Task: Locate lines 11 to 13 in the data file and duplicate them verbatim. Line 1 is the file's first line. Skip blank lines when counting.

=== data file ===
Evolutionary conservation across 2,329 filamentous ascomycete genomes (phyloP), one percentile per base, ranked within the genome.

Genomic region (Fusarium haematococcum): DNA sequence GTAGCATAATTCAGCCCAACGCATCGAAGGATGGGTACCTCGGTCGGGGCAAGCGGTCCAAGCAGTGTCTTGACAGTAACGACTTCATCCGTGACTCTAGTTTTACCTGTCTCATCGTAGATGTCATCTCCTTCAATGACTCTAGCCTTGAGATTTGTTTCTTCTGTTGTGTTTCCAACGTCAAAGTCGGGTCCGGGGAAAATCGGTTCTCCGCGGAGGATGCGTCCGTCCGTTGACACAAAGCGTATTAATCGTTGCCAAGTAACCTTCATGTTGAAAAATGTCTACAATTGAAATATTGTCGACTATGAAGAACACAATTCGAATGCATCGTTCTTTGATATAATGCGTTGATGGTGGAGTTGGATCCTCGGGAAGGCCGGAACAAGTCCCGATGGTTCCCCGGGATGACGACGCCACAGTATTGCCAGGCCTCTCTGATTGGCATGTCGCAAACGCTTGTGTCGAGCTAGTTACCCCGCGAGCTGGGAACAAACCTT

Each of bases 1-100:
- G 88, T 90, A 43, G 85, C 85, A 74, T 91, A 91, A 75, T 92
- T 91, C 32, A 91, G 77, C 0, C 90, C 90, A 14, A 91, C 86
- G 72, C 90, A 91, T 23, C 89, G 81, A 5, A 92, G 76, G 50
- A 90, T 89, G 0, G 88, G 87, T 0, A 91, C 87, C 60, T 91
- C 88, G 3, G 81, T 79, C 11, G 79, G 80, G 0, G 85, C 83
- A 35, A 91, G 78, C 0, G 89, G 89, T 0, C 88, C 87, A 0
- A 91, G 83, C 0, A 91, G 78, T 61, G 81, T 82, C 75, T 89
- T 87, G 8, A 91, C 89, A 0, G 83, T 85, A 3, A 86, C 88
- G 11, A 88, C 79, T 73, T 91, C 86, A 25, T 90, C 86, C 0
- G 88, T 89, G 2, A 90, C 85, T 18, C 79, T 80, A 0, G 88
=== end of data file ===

- T 87, G 8, A 91, C 89, A 0, G 83, T 85, A 3, A 86, C 88
- G 11, A 88, C 79, T 73, T 91, C 86, A 25, T 90, C 86, C 0
- G 88, T 89, G 2, A 90, C 85, T 18, C 79, T 80, A 0, G 88